There’s a wonderful story in the Winnpeg Free Press by Randy Turner about the sad decline of the small, rural curling clubs in Manitoba.
According to the piece, there’s been a drop in the number of curling clubs in the province from 330 to 110, most of them in smaller centres. Turner quotes Resby Coutts with the root of the problem:
"We have come through a time of institutional arrogance," he said. "We assumed everything was good because it was good for the last 20 to 30 years. We never started thinking until recent times that there was a problem. It worries me."
And then there is the lost generation:
Added Curl Manitoba executive director Shane Ray: "Manitoba was such a booming curling community we didn’t worry about (recruitment). We just assumed people would curl, right? And we lost a generation. Now we’re seeing the results in our clubs."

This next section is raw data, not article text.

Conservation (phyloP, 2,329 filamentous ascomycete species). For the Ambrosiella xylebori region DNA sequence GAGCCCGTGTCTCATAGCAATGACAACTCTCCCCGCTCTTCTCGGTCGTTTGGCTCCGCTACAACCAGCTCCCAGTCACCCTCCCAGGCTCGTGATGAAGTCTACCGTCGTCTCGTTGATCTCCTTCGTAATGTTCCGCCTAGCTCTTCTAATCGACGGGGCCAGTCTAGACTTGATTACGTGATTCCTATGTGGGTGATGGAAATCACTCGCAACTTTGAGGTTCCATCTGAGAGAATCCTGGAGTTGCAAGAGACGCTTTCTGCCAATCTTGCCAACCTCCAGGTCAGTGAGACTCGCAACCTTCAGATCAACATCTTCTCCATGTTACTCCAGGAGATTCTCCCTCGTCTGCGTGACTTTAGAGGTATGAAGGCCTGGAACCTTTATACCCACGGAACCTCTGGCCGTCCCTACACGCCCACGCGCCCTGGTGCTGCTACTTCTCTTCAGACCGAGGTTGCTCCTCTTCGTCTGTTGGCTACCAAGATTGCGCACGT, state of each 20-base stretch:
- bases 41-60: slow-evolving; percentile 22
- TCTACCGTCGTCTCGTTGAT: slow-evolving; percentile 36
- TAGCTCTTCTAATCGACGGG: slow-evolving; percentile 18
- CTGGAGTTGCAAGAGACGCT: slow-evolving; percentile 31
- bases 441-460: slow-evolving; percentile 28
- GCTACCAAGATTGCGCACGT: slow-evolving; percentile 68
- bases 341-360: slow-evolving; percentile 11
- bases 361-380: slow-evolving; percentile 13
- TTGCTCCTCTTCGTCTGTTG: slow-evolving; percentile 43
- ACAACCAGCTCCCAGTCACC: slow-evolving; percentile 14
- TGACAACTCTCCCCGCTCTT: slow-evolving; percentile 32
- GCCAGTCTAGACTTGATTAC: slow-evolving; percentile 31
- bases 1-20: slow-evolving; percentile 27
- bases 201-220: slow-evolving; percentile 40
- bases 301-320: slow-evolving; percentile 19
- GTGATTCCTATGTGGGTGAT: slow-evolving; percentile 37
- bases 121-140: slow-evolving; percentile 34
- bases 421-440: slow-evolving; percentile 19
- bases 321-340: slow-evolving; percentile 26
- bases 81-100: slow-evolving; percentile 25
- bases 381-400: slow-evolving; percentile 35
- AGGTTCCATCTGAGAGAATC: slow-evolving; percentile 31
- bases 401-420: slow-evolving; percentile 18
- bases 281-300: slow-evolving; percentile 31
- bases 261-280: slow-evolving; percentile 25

The great Vera Pezer, a curler and now the chancellor of the University of Saskatchewan, also points out the mobility of people as a reason for the drop:
"For a good sixty years the curling club was the social and competitive centre of small towns and it served a very important purpose because at that time people didn’t go south to Arizona (or other winter destinations), they hung around in their communities," noted Vera Pezer, a chancellor and former sports psychology professor at the University of Saskatchewan. "They had bonspiels and there were really strong rivalries between neighboring communities. It became a means for people to socialize. It was very important."